The United States dollar is the official currency of the United States and its territories per the United States Constitution since 1792. In practice, the dollar is divided into 100 smaller cent units, but is divided into 1000 mills for accounting; the circulating paper money consists of Federal Reserve Notes that are denominated in United States dollars. Since the suspension in 1971 of convertibility of paper U. S. currency into any precious metal, the U. S. dollar is, de facto, fiat money. As it is the most used in international transactions, the U. S. dollar is the world's primary reserve currency. Several countries use it as their official currency, in many others it is the de facto currency. Besides the United States, it is used as the sole currency in two British Overseas Territories in the Caribbean: the British Virgin Islands and Turks and Caicos Islands. A few countries use the Federal Reserve Notes for paper money, while still minting their own coins, or accept U. S. dollar coins. As of June 27, 2018, there are $1.67 trillion in circulation, of which $1.62 trillion is in Federal Reserve notes.
Article I, Section 8 of the U. S. Constitution provides that the Congress has the power "To coin money". Laws implementing this power are codified at 31 U. S. C. § 5112. Section 5112 prescribes the forms; these coins are both designated in Section 5112 as "legal tender" in payment of debts. The Sacagawea dollar is one example of the copper alloy dollar; the pure silver dollar is known as the American Silver Eagle. Section 5112 provides for the minting and issuance of other coins, which have values ranging from one cent to 100 dollars; these other coins are more described in Coins of the United States dollar. The Constitution provides that "a regular Statement and Account of the Receipts and Expenditures of all public Money shall be published from time to time"; that provision of the Constitution is made specific by Section 331 of Title 31 of the United States Code. The sums of money reported in the "Statements" are being expressed in U. S. dollars. The U. S. dollar may therefore be described as the unit of account of the United States.
The word "dollar" is one of the words in the first paragraph of Section 9 of Article I of the Constitution. There, "dollars" is a reference to the Spanish milled dollar, a coin that had a monetary value of 8 Spanish units of currency, or reales. In 1792 the U. S. Congress passed a Coinage Act. Section 9 of that act authorized the production of various coins, including "DOLLARS OR UNITS—each to be of the value of a Spanish milled dollar as the same is now current, to contain three hundred and seventy-one grains and four sixteenth parts of a grain of pure, or four hundred and sixteen grains of standard silver". Section 20 of the act provided, "That the money of account of the United States shall be expressed in dollars, or units... and that all accounts in the public offices and all proceedings in the courts of the United States shall be kept and had in conformity to this regulation". In other words, this act designated the United States dollar as the unit of currency of the United States. Unlike the Spanish milled dollar, the U.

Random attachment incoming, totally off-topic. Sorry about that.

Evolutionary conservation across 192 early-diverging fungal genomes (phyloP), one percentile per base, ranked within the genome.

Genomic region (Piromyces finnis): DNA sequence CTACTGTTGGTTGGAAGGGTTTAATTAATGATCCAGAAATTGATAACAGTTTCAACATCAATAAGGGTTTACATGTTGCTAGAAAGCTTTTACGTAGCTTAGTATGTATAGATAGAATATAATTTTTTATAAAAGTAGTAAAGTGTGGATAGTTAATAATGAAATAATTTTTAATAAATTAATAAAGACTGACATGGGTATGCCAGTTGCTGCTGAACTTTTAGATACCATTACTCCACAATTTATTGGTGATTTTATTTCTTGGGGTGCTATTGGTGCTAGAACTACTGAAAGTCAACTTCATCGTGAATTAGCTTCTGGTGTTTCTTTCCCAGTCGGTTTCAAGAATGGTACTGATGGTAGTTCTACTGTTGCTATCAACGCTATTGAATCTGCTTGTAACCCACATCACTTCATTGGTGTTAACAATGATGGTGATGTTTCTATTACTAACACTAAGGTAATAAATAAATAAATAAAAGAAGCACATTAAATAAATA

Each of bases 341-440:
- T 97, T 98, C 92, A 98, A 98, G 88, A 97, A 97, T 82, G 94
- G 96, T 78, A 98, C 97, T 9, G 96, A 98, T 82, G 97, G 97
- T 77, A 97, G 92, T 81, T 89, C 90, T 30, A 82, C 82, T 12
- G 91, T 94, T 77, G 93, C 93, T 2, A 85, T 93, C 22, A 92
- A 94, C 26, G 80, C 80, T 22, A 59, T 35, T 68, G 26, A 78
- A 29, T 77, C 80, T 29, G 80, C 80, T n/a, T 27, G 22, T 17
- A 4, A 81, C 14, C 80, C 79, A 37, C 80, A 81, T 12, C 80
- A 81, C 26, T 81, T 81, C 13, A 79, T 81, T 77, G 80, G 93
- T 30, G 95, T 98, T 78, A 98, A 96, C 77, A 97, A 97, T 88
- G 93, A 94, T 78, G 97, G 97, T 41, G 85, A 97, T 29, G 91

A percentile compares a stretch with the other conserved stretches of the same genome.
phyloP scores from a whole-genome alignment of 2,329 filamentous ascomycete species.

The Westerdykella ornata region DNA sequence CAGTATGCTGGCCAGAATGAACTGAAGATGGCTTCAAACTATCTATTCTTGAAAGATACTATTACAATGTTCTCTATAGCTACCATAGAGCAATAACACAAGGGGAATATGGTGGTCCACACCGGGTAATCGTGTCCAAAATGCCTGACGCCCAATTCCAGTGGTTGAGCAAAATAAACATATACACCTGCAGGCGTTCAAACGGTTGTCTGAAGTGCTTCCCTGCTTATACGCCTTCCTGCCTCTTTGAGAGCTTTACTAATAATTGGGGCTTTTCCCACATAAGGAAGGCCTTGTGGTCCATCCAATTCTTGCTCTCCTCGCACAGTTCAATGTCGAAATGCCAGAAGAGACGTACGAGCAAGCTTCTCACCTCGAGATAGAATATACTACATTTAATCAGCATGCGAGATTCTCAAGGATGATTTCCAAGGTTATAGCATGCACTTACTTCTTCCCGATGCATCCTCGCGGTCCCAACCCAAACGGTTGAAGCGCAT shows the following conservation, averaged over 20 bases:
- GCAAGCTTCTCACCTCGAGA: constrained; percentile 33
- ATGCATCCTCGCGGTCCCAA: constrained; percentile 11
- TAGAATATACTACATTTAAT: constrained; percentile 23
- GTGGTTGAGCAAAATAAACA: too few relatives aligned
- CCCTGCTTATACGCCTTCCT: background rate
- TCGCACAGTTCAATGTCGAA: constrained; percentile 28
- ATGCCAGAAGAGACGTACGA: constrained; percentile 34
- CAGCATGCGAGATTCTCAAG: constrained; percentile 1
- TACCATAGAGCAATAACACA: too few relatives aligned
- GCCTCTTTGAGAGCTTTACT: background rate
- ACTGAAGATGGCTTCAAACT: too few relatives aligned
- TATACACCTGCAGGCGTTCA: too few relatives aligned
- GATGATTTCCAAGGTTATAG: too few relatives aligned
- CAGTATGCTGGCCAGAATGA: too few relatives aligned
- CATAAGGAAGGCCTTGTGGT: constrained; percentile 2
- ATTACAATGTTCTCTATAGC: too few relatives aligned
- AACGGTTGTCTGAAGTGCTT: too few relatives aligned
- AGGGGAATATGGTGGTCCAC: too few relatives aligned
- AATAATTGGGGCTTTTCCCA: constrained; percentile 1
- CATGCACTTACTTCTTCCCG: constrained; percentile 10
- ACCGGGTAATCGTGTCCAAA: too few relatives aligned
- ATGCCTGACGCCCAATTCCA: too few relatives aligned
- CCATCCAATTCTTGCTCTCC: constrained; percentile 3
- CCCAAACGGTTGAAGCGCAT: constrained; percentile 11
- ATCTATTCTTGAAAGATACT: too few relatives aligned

S. dollar is based upon a decimal system of values. In addition to the dollar the coinage act established monetary units of mill or one-thousandth of a dollar, cent or one-hundredth of a dollar, dime or one-tenth of a dollar, eagle or ten dollars, with prescribed weights and composition of gold, silver, or copper for each, it was proposed in the mid-1800s that one hundred dollars be known as a union, but no union coins were struck and only patterns for the $50 half union exist. However, only cents are in everyday use as divisions of the dollar. XX9 per gallon, e.g. $3.599, more written as $3.599⁄10. When issued in circulating form, denominations equal to or less than a dollar are emitted as U. S. coins while denominations equal to or greater than a dollar are emitted as Federal Reserve notes. Both one-dollar coins and notes are produced today, although the note form is more common. In the past, "paper money" was issued in denominations less than a dollar and gold coins were issued for circulation up to the value of $20.
The term eagle was used in the Coinage Act of 1792 for the denomination of ten dollars, subsequently was used in naming gold coins. Paper currency less than one dollar in denomination, known as "fractional currency", was sometimes pejoratively referred to as "shinplasters". In 1854, James Guthrie Secretary of the Treasury, proposed creating $100, $50 and $25 gold coins, which were referred to as a "Union", "Half Union", "Quarter Union", thus implying a denomination of 1 Union = $100. Today, USD notes are made from cotton fiber paper, unlike most common paper, made of wood fiber. U. S. coins are produced by the United States Mint. U. S. dollar banknotes are printed by the Bureau of Engraving and Printing and, since 1914, have been issued by t